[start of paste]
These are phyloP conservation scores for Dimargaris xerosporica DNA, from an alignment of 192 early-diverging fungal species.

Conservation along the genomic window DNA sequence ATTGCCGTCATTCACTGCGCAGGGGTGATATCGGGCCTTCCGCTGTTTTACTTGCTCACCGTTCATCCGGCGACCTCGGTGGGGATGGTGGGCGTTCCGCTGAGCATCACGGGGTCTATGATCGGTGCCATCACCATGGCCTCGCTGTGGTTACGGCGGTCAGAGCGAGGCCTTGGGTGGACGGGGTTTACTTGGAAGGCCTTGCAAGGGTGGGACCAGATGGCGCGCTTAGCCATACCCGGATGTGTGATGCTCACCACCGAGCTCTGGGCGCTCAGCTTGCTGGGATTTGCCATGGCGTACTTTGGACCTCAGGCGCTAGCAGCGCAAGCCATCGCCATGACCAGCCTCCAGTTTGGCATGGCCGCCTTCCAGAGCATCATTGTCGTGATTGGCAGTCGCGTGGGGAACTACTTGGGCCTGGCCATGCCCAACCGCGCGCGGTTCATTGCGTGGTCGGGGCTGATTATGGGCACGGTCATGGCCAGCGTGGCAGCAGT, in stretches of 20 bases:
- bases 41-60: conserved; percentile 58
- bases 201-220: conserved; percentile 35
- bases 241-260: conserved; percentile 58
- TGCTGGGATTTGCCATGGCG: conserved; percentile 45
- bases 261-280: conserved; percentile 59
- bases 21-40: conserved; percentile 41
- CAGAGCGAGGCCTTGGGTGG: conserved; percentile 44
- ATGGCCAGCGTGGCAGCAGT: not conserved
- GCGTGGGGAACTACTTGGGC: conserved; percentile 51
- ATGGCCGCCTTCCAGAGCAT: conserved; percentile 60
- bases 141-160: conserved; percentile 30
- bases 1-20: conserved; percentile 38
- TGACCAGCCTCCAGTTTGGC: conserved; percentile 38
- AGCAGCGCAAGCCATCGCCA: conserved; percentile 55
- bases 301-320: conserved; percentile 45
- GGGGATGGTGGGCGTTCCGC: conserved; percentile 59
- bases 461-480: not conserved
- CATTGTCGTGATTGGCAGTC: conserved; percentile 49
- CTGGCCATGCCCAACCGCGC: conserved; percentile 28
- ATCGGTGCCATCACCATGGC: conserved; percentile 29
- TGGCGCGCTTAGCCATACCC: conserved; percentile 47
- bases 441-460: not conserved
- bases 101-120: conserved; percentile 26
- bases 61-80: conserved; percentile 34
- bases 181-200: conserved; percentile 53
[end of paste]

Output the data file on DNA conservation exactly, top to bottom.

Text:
These are phyloP conservation scores for Dimargaris xerosporica DNA, from an alignment of 192 early-diverging fungal species.

Conservation along the genomic window DNA sequence ATTGCCGTCATTCACTGCGCAGGGGTGATATCGGGCCTTCCGCTGTTTTACTTGCTCACCGTTCATCCGGCGACCTCGGTGGGGATGGTGGGCGTTCCGCTGAGCATCACGGGGTCTATGATCGGTGCCATCACCATGGCCTCGCTGTGGTTACGGCGGTCAGAGCGAGGCCTTGGGTGGACGGGGTTTACTTGGAAGGCCTTGCAAGGGTGGGACCAGATGGCGCGCTTAGCCATACCCGGATGTGTGATGCTCACCACCGAGCTCTGGGCGCTCAGCTTGCTGGGATTTGCCATGGCGTACTTTGGACCTCAGGCGCTAGCAGCGCAAGCCATCGCCATGACCAGCCTCCAGTTTGGCATGGCCGCCTTCCAGAGCATCATTGTCGTGATTGGCAGTCGCGTGGGGAACTACTTGGGCCTGGCCATGCCCAACCGCGCGCGGTTCATTGCGTGGTCGGGGCTGATTATGGGCACGGTCATGGCCAGCGTGGCAGCAGT, in stretches of 20 bases:
- bases 41-60: conserved; percentile 58
- bases 201-220: conserved; percentile 35
- bases 241-260: conserved; percentile 58
- TGCTGGGATTTGCCATGGCG: conserved; percentile 45
- bases 261-280: conserved; percentile 59
- bases 21-40: conserved; percentile 41
- CAGAGCGAGGCCTTGGGTGG: conserved; percentile 44
- ATGGCCAGCGTGGCAGCAGT: not conserved
- GCGTGGGGAACTACTTGGGC: conserved; percentile 51
- ATGGCCGCCTTCCAGAGCAT: conserved; percentile 60
- bases 141-160: conserved; percentile 30
- bases 1-20: conserved; percentile 38
- TGACCAGCCTCCAGTTTGGC: conserved; percentile 38
- AGCAGCGCAAGCCATCGCCA: conserved; percentile 55
- bases 301-320: conserved; percentile 45
- GGGGATGGTGGGCGTTCCGC: conserved; percentile 59
- bases 461-480: not conserved
- CATTGTCGTGATTGGCAGTC: conserved; percentile 49
- CTGGCCATGCCCAACCGCGC: conserved; percentile 28
- ATCGGTGCCATCACCATGGC: conserved; percentile 29
- TGGCGCGCTTAGCCATACCC: conserved; percentile 47
- bases 441-460: not conserved
- bases 101-120: conserved; percentile 26
- bases 61-80: conserved; percentile 34
- bases 181-200: conserved; percentile 53